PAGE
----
AR-15 Review: Wilson Combat 6.8

The Wilson BUIS is spring-loaded. Press the lock button and it pops up on its own.

The Wilson BUIS is spring-loaded. Press the lock button and it pops up on its own.

If you want to do the work yourself, Bill is more than happy to accommodate you. You can order up a 6.8 barrel, in one of six length/profile/fluted or unfluted combinations, and a bolt and carrier combo made for Wilson by LMT, complete with NP3 plating. Magazines, ammo, flash hiders, and case gauges for the reloaders are all available from Bill. As I said, he’s a really good businessman.

The LMT-manufactured bolt, combined with the SPC II chamber, means many years of trouble-free 6.8 shooting lie ahead.

The LMT-manufactured bolt, combined with the SPC II chamber, means many years of trouble-free 6.8 shooting lie ahead.

The two things that jumped out at me when I had a chance to handle and shoot the Wilson 6.8 were the handguards and the front sight. The new FUFS is a sleek and clean folded sight that locks in either the up or down position. When it is folded, it is not just unobtrusive, it is almost hidden. And when it is up, it is locked there. The button to unlock it is guarded, so it is highly unlikely that you will accidentally brush the button and partially fold your front sight.

If you are wedded to sights on the rail, Wilson also offers a folding front sight that fits there, too.

The Combat Quadrail has full-length top and bottom rails, but the side rails are sculpted on the rear two-thirds or so. This gives you a firm hold without the “bite” of rails on the sides. It also give you a better index on the front hand, so you know if the rifle is vertical as it comes up, and you don’t have to hunt for the sights once you’ve shouldered it. As a bonus, there are eight threaded holes (1/4″X20) where you can bolt on something that needs more than just a rail or that can be bolted on and take up less space than a quick detach system requires.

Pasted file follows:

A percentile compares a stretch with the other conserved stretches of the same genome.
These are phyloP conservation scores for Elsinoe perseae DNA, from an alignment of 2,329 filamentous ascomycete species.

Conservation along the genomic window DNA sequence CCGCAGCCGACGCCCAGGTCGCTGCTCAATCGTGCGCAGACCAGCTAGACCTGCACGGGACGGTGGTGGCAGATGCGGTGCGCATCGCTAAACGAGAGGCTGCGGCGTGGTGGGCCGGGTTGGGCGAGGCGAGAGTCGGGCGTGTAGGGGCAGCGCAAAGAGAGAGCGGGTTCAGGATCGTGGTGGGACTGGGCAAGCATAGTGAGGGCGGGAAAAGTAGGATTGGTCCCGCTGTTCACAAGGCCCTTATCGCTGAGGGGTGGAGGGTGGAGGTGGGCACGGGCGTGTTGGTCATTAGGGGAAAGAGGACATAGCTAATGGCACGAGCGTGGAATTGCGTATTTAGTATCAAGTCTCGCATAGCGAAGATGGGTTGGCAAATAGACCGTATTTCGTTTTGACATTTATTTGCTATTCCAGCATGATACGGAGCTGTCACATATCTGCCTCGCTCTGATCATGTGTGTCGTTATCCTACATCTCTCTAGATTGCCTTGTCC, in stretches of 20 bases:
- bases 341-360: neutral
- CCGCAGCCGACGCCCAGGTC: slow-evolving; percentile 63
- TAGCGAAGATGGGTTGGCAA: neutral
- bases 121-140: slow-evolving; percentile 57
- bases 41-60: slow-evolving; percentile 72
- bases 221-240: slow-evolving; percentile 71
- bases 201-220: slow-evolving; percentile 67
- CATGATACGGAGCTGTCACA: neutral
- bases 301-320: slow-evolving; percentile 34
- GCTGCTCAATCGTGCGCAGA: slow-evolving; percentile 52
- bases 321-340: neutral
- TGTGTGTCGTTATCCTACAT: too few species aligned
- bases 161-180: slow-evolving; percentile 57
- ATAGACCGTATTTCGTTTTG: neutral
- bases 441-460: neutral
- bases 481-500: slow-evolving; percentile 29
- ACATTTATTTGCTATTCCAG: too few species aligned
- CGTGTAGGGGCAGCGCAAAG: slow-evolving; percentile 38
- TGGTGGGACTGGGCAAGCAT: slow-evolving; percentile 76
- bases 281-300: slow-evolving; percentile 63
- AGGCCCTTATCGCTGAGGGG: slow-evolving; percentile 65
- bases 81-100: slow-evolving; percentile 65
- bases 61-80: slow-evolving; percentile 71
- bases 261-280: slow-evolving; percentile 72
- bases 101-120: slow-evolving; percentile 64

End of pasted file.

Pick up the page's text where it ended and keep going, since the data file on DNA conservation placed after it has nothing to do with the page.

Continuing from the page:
Made from 6065 T5 and hard anodized, you’re going to have to work to wear this one out.

How did they shoot? Do you really have to ask that? With a Trijicon 3-9 on one Tactical Custom and an Aimpoint M4 on the other, the results were as expected: lots of easy fast, close-range hosing on drills, and nice, even, small clusters on the 100-yard targets. The Wilson triggers made shooting a breeze, and the rifles ran flawlessly.

You really do owe it to yourself to shoot a Wilson. You won’t be disappointed.

This article is an excerpt from the The Gun Digest Book of the AR-15 Vol. III.


More Recommended AR-15 Resources:

Gun Digest Book of the AR-15 Vol. 4New! - The Gun Digest Book of the AR-15 Vol. IV

The Gun Digest Book of the AR-15 Vol. III

The Gun Digest Book of the AR-15 Vol. II

The Gun Digest Book of the AR-15 Vol. I

Gunsmithing the AR-15, How to Maintain, Repair & Accessorize

New! The Gun Digest Buyer’s Guide to Tactical Rifles

Find more gun books, DVDs and downloads at gundigeststore.com.

2 thoughts on “AR-15 Review: Wilson Combat 6.8

  1. Matno